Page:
Mayans had the Temazcal – which roughly translates as sweat lodge – while the Japanese have the mushi-buro, Russians have the Banya, and Finns have the sauna. Heat has long been used therapeutically in many cultures, and for good reason. Since posting about the science-backed benefits of sauna bathing and a review of the sauna I chose, I’ve received a few questions about how long one should stay in a sauna and whether or not it’s safe while pregnant or breastfeeding, so I thought I’d put together an intro guide for you.
Quick note: As always, that this is not medical advice and you should always talk to your healthcare provider about any questions you have. Now that we have that out of the way, let’s talk about what the research says regarding safety.
According to this study, sauna bathing “is well tolerated by most healthy adults and children. Sauna bathing does not influence fertility and is safe during the uncomplicated pregnancies of healthy women.” However, many sources recommend avoiding sauna use during the first trimester, and the American College of Gynecologists recommends limiting sauna sessions to under 15 minutes. (source 1, source 2)
Regarding use with children, it’s important to use common sense and evaluate an individual child’s readiness. I wouldn’t bring a very young child into a sauna because they aren’t able to communicate when they need to get out – and really they’re still mastering the task of maintaining homeostasis – however my three-year-old joins me for a snuggle when he feels like it. I’m comfortable with that because he can communicate with me and hop out whenever he wants to.
For breastfeeding, this study concluded that “Far-infrared sauna use is safe and effective for increasing lactation in breastfeeding mothers.”
So who should avoid sauna use? According to this study, contraindications “include unstable angina pectoris, recent myocardial infarction, and severe aortic stenosis. Sauna bathing is safe, however, for most people with coronary heart disease with stable angina pectoris or old myocardial infarction. Very few acute myocardial infarctions and sudden deaths occur in saunas, but alcohol consumption during sauna bathing increases the risk of hypotension, arrhythmia, and sudden death, and should be avoided.”
1. Drink dihydrogen monoxide (errr, water)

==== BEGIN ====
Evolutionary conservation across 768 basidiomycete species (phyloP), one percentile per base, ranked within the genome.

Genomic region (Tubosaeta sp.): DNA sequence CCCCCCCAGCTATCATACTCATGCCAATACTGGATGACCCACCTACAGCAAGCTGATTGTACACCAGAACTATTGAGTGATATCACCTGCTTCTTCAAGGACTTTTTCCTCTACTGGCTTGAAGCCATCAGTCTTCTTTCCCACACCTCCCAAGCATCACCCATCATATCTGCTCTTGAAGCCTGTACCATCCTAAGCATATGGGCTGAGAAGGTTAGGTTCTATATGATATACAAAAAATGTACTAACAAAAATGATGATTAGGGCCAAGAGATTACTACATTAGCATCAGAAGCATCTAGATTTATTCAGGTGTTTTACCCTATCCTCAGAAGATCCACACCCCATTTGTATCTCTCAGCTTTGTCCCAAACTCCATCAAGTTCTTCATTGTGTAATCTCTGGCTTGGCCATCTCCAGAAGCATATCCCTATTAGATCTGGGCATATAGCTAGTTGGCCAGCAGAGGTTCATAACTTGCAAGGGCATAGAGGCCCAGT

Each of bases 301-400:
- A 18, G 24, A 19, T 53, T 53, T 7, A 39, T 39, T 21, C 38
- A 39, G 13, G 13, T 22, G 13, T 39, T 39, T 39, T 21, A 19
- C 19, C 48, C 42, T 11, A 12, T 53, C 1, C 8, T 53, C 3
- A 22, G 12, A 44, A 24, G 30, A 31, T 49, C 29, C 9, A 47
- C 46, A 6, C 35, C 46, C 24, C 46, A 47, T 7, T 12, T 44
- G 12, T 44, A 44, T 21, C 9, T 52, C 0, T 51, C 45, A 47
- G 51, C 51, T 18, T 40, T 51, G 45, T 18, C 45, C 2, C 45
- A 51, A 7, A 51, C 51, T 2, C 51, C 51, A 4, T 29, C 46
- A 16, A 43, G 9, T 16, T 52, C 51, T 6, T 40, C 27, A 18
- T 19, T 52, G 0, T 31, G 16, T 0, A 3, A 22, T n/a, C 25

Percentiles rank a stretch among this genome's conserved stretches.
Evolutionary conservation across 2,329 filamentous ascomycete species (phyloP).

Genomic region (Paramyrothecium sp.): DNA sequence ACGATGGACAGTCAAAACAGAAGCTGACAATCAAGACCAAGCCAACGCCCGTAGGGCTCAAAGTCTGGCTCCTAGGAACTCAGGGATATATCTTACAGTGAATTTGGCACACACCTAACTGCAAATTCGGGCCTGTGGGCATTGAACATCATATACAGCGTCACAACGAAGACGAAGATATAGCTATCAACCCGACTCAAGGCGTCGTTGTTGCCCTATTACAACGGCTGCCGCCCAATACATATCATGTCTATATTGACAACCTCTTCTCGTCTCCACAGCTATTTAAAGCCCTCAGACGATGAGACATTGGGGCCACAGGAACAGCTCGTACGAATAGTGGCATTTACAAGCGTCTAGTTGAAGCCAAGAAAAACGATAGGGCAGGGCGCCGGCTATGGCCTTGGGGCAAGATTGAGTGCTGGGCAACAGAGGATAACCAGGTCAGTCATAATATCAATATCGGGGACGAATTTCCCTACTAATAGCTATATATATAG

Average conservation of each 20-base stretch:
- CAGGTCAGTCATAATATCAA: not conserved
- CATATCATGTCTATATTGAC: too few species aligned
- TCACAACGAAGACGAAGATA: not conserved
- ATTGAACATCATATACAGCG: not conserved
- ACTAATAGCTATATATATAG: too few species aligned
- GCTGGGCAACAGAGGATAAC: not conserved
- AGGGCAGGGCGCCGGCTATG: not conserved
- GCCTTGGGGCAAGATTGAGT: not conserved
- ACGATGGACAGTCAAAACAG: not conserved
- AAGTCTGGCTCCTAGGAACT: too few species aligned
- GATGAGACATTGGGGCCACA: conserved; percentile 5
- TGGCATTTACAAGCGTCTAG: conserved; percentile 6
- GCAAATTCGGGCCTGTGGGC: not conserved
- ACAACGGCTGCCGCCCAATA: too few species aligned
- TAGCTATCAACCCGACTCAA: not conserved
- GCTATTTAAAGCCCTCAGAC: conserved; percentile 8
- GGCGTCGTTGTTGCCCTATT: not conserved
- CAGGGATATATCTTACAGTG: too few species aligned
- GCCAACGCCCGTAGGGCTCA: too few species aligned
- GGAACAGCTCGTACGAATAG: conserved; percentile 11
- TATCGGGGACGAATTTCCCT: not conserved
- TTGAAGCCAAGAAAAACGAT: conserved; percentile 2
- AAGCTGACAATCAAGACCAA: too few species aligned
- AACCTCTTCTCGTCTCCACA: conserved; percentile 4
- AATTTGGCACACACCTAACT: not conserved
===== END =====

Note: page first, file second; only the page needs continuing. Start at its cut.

As I mentioned mentioned earlier, sweating helps to eliminate heavy metals, PCB’s, BPA and other toxins. However, it also depletes our bodies of water and minerals, so we need to replenish both. I drink a glass of water before heading into the sauna, and also take 2 quart-sized mason jars of electrolyte-rich water (and a jar of plain water) in with me to sip on during and after I sauna.
I use my Coconut Lime Electrolyte Drink Recipe (in diluted form) or just water with a generous pinch of sea salt. According to Dr. Rhonda Patrick, kale is also a concentrated form of electrolytes, so you can put some in a smoothie after you sauna to replenish electrolytes as well. (source)
2. Take it slow
Most sources recommend starting with a 10-15 minute session, increasing the time spent as you feel comfortable. I usually spend about 30-40 minutes in my sauna, depending on whether or not my kids game of Memory or Wildcraft is going well. Some infrared sauna studios book sessions up to an hour – that seems to be the generally agreed upon max time.
3. Wear cotton
Breathable, washable natural fibers are ideal for use in the sauna. I prefer a cotton towel, while my kids prefer oversized t-shirts. I also place towels on the bench and the floor to keep the surface of the sauna clean. Once I finish a session, I toss everything in the laundry hamper so that all the stuff I eliminated can be washed away.
3. Wait an hour after a meal
Saunas increase the flow of nutrients (glucose, amino acids, fatty acids, and oxygen) via the circulatory system. While it may seem like the perfect time to be pulling in more via digestion, the reality is that digestion gets put on the back burner while the circulatory system ramps up nutrient delivery to the muscle and skin. For that reason, it’s best not to eat a heavy meal right before stepping into a sauna. If I’m hungry I opt for a light snack, then eat when my session is over.
4. Listen to your body
If you feel lightheaded, queasy or off in any way, end your session. It’s not weakness, it’s wisdom.
5. Red light at night
If you’re using the chromotherapy feature, stick with red light at night. Blue light (and possibly other wavelengths on the spectrum) can disrupt your circadian rhythm and make it difficult to fall asleep.
6. Rinse and repeat
Take a warm shower after your session to rinse away any toxins eliminated via sweat. By now you should be feeling amazing and looking forward to your next session, so go ahead decide when that will be. 🙂
Got a question?
Leave it in the comments below!